In this regard, many people have begun to emphasize the second reason, that is, the aging of the population affects the economic growth rate. Indeed, countries facing an aging population have slower economic growth. But don’t forget that most countries with population aging are developed countries. When aging comes, their technology has developed to the forefront of the world. Technological progress must be invented by oneself, and the rate of labor supply will be superimposed on it, and economic growth will be even slower. .
China is experiencing an aging population, but our per capita GDP is only 22.6% of that of the United States . Technological innovation and industrial upgrading can take advantage of latecomers, and we can also allocate labor from low-value-added industries to high-value-added industries to increase labor productivity. The space is still very large. Therefore, if China can take advantage of latecomers, even if its population does not grow, it can grow faster than developed countries.
In addition, China is currently gradually extending the retirement age, which is conducive to increasing labor supply. Moreover, the most important thing about the labor force is not only quantity, but quality. China can also improve per capita efficiency.
Let’s compare the population growth of Germany, Japan, and South Korea in the 16 years after the per capita GDP reached around US$ 14,100 , and look at the contribution of demographic factors to economic growth.
Germany ’s average annual population growth from 1946 to 1962 was 0.8% ; Japan ’s average annual population growth from 1956 to 1972 was 1.0% ; South Korea ’s average annual population growth from 1985 to 2001 was0.9% . China ‘s natural population growth rate in 2019 is 0.3% , and it may drop to 0% in the future . Therefore, even if we do not consider the possibility of distributing labor from low-value-added industries to high-value-added industries, and the possibility of extending retirement and improving the quality of education, the population growth factor of China and Japan, Germany, and South Korea is at most A difference of 1 percentage point.
Potential Growth Rate of 8% by 2035
Therefore, by 2035 , China should still have an average annualgrowth potential of 8% . Compared with the actual 9% growth in Germany, Japan and South Korea , I consider the population growth factor and reduce it by one percentage point.
Of course, to have this growth potential does not necessarily have to be fully developed regardless of other factors, because what China wants to achieve is high-quality growth, and it must then solve environmental problems such as carbon peaks, carbon neutrality, urban-rural gaps, regional gaps, etc. The problems must be resolved, and there is also the “stuck neck” problem caused by friction in Sino-US relations, which must be overcome by innovation on our own. Considering these issues that must be dealt with, as well as the 8% growth potential, I judge that it is entirely possible for China toachieve an average annual real growth of 5%-6% in the next 15 years ( 2021-2035 ) .
The General Secretary mentioned in his recommendations on the “14th Five-Year Plan” and 2035 long-term goals that by 2035 , China will strive to double the size of China’s GDP on the basis of 2020 , or strive to double the per capita income on the basis of 2020 . Regardless of which goal is achieved, an average annual economic growth rate of 4.7% needs to be achieved from 2021 to 2035 .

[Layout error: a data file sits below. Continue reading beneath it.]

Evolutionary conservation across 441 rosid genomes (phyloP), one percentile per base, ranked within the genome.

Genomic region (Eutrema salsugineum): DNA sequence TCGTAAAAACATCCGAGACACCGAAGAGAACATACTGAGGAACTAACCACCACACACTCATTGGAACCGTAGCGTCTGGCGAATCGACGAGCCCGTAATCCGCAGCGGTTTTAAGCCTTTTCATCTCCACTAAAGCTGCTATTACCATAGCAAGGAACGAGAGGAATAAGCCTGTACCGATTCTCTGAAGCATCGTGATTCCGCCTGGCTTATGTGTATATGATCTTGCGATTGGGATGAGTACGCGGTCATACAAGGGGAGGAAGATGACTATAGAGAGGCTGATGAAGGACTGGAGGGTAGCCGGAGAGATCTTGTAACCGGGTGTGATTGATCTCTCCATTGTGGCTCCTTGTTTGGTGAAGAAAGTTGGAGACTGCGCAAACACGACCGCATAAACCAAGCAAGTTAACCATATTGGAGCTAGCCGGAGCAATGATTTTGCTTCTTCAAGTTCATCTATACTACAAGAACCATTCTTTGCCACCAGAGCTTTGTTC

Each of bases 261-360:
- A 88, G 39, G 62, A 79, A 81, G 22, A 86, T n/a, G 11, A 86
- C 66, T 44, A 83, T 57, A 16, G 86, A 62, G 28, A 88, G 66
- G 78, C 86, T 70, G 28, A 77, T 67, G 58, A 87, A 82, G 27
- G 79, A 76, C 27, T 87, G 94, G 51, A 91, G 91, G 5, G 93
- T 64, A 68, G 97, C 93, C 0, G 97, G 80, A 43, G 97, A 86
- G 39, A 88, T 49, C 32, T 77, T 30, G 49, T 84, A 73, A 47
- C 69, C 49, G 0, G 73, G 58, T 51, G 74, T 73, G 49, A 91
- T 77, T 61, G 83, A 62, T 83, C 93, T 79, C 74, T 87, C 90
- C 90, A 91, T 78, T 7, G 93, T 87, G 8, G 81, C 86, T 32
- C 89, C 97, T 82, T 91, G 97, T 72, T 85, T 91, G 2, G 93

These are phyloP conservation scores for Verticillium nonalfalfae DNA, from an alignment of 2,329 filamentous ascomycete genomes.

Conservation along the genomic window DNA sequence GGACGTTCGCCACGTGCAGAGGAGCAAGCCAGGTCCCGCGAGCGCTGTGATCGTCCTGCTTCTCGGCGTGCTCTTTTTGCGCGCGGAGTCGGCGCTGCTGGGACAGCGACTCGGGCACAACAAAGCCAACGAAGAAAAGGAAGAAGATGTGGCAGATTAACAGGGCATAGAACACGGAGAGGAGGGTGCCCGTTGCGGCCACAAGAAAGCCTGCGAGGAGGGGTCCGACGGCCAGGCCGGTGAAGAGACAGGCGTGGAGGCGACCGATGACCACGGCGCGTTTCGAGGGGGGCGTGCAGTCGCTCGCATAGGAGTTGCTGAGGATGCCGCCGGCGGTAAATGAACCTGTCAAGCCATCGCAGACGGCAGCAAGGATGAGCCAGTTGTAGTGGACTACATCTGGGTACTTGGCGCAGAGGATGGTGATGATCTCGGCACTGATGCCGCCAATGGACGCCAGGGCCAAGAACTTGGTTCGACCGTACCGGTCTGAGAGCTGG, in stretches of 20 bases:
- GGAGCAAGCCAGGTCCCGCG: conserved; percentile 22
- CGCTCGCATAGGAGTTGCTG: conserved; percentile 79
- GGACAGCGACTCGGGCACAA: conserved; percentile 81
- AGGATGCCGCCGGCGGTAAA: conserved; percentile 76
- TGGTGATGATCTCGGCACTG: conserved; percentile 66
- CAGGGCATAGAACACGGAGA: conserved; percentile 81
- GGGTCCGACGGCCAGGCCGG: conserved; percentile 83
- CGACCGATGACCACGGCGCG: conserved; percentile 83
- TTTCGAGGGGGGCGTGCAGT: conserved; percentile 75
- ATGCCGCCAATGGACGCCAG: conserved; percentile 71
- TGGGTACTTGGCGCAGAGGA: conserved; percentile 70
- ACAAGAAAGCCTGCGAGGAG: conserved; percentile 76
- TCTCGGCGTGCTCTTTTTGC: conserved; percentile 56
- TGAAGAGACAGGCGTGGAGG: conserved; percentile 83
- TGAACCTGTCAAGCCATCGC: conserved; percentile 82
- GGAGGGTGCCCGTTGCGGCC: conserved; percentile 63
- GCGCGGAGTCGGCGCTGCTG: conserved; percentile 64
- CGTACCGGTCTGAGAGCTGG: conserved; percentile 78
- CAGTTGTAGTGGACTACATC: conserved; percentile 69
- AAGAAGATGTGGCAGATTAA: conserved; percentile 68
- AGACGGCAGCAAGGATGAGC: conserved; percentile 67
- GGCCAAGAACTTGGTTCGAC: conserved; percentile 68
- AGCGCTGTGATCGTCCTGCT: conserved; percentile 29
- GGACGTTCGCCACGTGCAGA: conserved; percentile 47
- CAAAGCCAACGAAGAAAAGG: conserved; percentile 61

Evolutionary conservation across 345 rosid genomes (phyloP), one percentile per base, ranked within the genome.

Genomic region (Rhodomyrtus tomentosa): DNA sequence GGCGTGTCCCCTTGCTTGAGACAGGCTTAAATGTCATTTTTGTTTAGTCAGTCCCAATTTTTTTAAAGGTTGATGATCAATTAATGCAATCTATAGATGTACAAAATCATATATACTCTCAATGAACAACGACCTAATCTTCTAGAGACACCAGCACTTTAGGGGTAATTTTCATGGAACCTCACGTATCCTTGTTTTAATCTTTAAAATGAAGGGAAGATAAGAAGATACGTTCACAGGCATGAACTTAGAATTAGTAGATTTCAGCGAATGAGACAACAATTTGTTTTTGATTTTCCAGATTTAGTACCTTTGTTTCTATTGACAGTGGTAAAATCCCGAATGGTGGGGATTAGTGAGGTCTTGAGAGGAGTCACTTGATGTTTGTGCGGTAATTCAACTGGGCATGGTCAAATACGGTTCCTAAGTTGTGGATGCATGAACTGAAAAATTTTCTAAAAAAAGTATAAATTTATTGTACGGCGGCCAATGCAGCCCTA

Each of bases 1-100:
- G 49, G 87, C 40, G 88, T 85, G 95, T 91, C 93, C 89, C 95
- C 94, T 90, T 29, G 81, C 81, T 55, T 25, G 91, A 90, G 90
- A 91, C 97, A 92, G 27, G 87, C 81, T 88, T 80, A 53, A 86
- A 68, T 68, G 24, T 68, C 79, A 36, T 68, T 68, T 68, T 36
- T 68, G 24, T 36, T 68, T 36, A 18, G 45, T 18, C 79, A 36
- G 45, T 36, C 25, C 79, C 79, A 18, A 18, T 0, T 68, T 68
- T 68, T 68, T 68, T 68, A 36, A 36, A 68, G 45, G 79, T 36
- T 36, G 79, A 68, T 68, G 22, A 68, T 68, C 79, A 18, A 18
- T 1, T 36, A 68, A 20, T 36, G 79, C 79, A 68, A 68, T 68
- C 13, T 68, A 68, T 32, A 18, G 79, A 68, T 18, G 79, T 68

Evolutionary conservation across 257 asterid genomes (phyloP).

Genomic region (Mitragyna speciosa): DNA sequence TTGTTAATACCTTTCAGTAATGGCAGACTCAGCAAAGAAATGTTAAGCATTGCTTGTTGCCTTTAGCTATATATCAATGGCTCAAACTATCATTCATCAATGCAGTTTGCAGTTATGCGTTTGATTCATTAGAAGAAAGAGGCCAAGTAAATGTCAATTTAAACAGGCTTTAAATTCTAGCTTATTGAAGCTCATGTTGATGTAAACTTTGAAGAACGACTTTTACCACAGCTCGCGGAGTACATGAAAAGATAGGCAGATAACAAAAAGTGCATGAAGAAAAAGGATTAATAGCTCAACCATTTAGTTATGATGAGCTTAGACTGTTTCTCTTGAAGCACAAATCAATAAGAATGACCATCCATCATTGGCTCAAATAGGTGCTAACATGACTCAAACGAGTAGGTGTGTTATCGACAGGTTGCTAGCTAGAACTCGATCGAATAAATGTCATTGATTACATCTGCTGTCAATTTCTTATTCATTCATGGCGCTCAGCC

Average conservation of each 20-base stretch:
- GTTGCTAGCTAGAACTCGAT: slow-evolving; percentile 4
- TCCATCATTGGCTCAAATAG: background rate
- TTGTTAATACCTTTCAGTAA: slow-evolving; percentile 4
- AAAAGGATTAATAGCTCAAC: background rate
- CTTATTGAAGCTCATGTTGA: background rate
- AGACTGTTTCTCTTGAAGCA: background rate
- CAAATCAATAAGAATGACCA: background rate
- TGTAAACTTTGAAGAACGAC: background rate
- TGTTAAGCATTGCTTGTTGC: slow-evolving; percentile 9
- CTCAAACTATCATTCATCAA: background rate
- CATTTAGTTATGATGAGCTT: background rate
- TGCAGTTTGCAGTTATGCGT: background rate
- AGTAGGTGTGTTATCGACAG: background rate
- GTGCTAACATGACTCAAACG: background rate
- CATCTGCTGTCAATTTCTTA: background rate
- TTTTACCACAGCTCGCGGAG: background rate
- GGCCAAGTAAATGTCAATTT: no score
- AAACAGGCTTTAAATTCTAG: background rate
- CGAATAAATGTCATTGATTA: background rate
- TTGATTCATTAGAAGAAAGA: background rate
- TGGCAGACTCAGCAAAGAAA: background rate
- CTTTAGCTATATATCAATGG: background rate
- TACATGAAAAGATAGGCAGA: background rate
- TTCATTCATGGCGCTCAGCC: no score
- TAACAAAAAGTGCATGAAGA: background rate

If China can achieve a growth rate of 5-6% , by 2025 , the current exchange rate per capita will cross the threshold of US$ 12,535 and become a high-income country. This will also be a historic moment. Because until now, the world’s population living in high-income countries only accounts for 18% of the total population. If China becomes a high-income country, this number will double.
By 2035 , China’s per capita GDP (current exchange rate) should be above US$ 23,000 ( calculated based on the purchasing power of US dollars in2019 ), and it will become a modern socialist country.
Using the same method described above (from the perspective of the gap in the industry and technology level represented by the income level gap), we can find that China still has an average annual growth potential of 6%between 2036 and 2049 , and considering that there are still many The issues that need to be addressed, it is entirely possible to achieve an average annual growth rate of about 4% . Based on this calculation, China’s per capita GDP will reach half of that of the United States by 2049 , which is an important indicator of the great rejuvenation of the Chinese nation.
Development is the key to coping with international changes
Faced with a major change in the world unseen in a century, we must first think about why this change occurred. The economy is the foundation. Let’s look at the development and changes of the economy.
In 1900 , the Eight-Power Allied Forces attacked Beijing, including Britain, the United States, France, Germany, Italy, Russia, Japan, and the Austro-Hungarian Empire. The GDP of these eight countries combined accounted for50.4% of the world’s total in terms of purchasing power parity . The Austro-Hungarian Empire collapsed after the First World War and divided into two countries. Later, the Canadian economy grew rapidly. By 2000 , the Group of Eight (referred to as G8 , the United States, the United Kingdom, France, Germany, Italy, Russia, Japan, and Canada) ) GDP accounts for 47% of the world in terms of purchasing power parity . In other words, the international political economy of the entire 20th century was dominated by these eight developed countries.
By 2018 , the General Secretary put forward “a major change unseen in a century” at the Central Foreign Affairs Work Conference. The background is that the G8’s GDP share in the world has dropped to 34.7% , and it has changed from half of the world to a third of the world. It is difficult to continue to be the dominant force in the world. So it can be seen that as early as 2008when the international financial and economic crisis broke out, the “G8” that dominated world affairs became the “G20”.